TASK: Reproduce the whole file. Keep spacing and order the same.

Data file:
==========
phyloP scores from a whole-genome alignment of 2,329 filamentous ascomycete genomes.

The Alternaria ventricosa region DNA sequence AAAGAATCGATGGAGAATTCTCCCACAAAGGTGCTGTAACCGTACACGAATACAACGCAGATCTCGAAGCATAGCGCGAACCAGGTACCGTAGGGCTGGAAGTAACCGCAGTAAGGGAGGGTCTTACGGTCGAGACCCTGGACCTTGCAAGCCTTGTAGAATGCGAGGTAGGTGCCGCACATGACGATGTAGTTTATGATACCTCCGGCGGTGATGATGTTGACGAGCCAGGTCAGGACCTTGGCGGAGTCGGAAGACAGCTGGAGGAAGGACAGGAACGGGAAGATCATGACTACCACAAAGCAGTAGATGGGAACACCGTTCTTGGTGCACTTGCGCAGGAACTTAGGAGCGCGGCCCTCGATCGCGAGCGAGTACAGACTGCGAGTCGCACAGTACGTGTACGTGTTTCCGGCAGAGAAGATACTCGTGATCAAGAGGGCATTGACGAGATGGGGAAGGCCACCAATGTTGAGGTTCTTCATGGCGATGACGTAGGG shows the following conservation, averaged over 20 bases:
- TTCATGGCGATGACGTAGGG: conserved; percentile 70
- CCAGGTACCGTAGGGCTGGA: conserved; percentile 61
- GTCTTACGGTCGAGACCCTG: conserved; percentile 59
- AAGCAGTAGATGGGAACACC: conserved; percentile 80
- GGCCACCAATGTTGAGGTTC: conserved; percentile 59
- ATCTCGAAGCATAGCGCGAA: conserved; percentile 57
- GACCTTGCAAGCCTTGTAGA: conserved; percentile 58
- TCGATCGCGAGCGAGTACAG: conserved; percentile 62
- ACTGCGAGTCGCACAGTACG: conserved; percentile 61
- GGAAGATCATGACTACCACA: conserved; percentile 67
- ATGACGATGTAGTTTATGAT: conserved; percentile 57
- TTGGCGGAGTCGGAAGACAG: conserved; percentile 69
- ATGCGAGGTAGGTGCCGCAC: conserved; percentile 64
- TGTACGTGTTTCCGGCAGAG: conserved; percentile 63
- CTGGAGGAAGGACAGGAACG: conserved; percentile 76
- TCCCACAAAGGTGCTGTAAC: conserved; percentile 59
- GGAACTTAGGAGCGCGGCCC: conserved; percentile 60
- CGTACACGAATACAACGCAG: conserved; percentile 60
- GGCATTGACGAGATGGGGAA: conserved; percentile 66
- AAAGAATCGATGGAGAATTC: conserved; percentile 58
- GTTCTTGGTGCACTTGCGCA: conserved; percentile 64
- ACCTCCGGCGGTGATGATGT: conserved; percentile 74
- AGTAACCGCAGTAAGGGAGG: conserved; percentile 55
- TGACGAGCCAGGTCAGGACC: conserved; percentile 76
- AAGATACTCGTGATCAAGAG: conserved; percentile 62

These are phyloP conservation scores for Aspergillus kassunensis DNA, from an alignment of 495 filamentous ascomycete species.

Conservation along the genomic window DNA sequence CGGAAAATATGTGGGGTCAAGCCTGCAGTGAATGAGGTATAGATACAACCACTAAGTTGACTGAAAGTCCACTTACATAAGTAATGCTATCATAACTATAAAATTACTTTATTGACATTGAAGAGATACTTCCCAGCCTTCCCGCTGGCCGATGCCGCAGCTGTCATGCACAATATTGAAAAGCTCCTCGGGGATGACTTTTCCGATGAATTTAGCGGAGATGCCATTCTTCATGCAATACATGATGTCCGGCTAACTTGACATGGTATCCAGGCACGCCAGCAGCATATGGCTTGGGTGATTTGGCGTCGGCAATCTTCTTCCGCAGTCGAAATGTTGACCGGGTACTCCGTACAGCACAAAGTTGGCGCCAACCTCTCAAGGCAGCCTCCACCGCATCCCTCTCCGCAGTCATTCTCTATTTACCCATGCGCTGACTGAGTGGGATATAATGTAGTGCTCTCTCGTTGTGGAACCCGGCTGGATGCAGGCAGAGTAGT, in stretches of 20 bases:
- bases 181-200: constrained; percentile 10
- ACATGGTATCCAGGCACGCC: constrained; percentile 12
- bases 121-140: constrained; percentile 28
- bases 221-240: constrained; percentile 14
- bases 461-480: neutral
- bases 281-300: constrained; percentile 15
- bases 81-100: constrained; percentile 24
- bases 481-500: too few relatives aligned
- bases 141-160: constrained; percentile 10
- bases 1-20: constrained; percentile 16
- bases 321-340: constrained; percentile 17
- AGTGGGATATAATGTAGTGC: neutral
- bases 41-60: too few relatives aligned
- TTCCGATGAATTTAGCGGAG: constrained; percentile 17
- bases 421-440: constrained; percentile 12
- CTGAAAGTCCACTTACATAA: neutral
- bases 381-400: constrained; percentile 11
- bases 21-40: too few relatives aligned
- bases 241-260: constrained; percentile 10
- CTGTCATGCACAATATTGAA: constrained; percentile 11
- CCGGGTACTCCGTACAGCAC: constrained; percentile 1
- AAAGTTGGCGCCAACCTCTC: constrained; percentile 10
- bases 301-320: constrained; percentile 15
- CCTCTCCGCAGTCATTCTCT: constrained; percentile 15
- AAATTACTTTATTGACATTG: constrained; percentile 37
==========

phyloP scores from a whole-genome alignment of 2,329 filamentous ascomycete genomes.

The Alternaria ventricosa region DNA sequence AAAGAATCGATGGAGAATTCTCCCACAAAGGTGCTGTAACCGTACACGAATACAACGCAGATCTCGAAGCATAGCGCGAACCAGGTACCGTAGGGCTGGAAGTAACCGCAGTAAGGGAGGGTCTTACGGTCGAGACCCTGGACCTTGCAAGCCTTGTAGAATGCGAGGTAGGTGCCGCACATGACGATGTAGTTTATGATACCTCCGGCGGTGATGATGTTGACGAGCCAGGTCAGGACCTTGGCGGAGTCGGAAGACAGCTGGAGGAAGGACAGGAACGGGAAGATCATGACTACCACAAAGCAGTAGATGGGAACACCGTTCTTGGTGCACTTGCGCAGGAACTTAGGAGCGCGGCCCTCGATCGCGAGCGAGTACAGACTGCGAGTCGCACAGTACGTGTACGTGTTTCCGGCAGAGAAGATACTCGTGATCAAGAGGGCATTGACGAGATGGGGAAGGCCACCAATGTTGAGGTTCTTCATGGCGATGACGTAGGG shows the following conservation, averaged over 20 bases:
- TTCATGGCGATGACGTAGGG: conserved; percentile 70
- CCAGGTACCGTAGGGCTGGA: conserved; percentile 61
- GTCTTACGGTCGAGACCCTG: conserved; percentile 59
- AAGCAGTAGATGGGAACACC: conserved; percentile 80
- GGCCACCAATGTTGAGGTTC: conserved; percentile 59
- ATCTCGAAGCATAGCGCGAA: conserved; percentile 57
- GACCTTGCAAGCCTTGTAGA: conserved; percentile 58
- TCGATCGCGAGCGAGTACAG: conserved; percentile 62
- ACTGCGAGTCGCACAGTACG: conserved; percentile 61
- GGAAGATCATGACTACCACA: conserved; percentile 67
- ATGACGATGTAGTTTATGAT: conserved; percentile 57
- TTGGCGGAGTCGGAAGACAG: conserved; percentile 69
- ATGCGAGGTAGGTGCCGCAC: conserved; percentile 64
- TGTACGTGTTTCCGGCAGAG: conserved; percentile 63
- CTGGAGGAAGGACAGGAACG: conserved; percentile 76
- TCCCACAAAGGTGCTGTAAC: conserved; percentile 59
- GGAACTTAGGAGCGCGGCCC: conserved; percentile 60
- CGTACACGAATACAACGCAG: conserved; percentile 60
- GGCATTGACGAGATGGGGAA: conserved; percentile 66
- AAAGAATCGATGGAGAATTC: conserved; percentile 58
- GTTCTTGGTGCACTTGCGCA: conserved; percentile 64
- ACCTCCGGCGGTGATGATGT: conserved; percentile 74
- AGTAACCGCAGTAAGGGAGG: conserved; percentile 55
- TGACGAGCCAGGTCAGGACC: conserved; percentile 76
- AAGATACTCGTGATCAAGAG: conserved; percentile 62

These are phyloP conservation scores for Aspergillus kassunensis DNA, from an alignment of 495 filamentous ascomycete species.

Conservation along the genomic window DNA sequence CGGAAAATATGTGGGGTCAAGCCTGCAGTGAATGAGGTATAGATACAACCACTAAGTTGACTGAAAGTCCACTTACATAAGTAATGCTATCATAACTATAAAATTACTTTATTGACATTGAAGAGATACTTCCCAGCCTTCCCGCTGGCCGATGCCGCAGCTGTCATGCACAATATTGAAAAGCTCCTCGGGGATGACTTTTCCGATGAATTTAGCGGAGATGCCATTCTTCATGCAATACATGATGTCCGGCTAACTTGACATGGTATCCAGGCACGCCAGCAGCATATGGCTTGGGTGATTTGGCGTCGGCAATCTTCTTCCGCAGTCGAAATGTTGACCGGGTACTCCGTACAGCACAAAGTTGGCGCCAACCTCTCAAGGCAGCCTCCACCGCATCCCTCTCCGCAGTCATTCTCTATTTACCCATGCGCTGACTGAGTGGGATATAATGTAGTGCTCTCTCGTTGTGGAACCCGGCTGGATGCAGGCAGAGTAGT, in stretches of 20 bases:
- bases 181-200: constrained; percentile 10
- ACATGGTATCCAGGCACGCC: constrained; percentile 12
- bases 121-140: constrained; percentile 28
- bases 221-240: constrained; percentile 14
- bases 461-480: neutral
- bases 281-300: constrained; percentile 15
- bases 81-100: constrained; percentile 24
- bases 481-500: too few relatives aligned
- bases 141-160: constrained; percentile 10
- bases 1-20: constrained; percentile 16
- bases 321-340: constrained; percentile 17
- AGTGGGATATAATGTAGTGC: neutral
- bases 41-60: too few relatives aligned
- TTCCGATGAATTTAGCGGAG: constrained; percentile 17
- bases 421-440: constrained; percentile 12
- CTGAAAGTCCACTTACATAA: neutral
- bases 381-400: constrained; percentile 11
- bases 21-40: too few relatives aligned
- bases 241-260: constrained; percentile 10
- CTGTCATGCACAATATTGAA: constrained; percentile 11
- CCGGGTACTCCGTACAGCAC: constrained; percentile 1
- AAAGTTGGCGCCAACCTCTC: constrained; percentile 10
- bases 301-320: constrained; percentile 15
- CCTCTCCGCAGTCATTCTCT: constrained; percentile 15
- AAATTACTTTATTGACATTG: constrained; percentile 37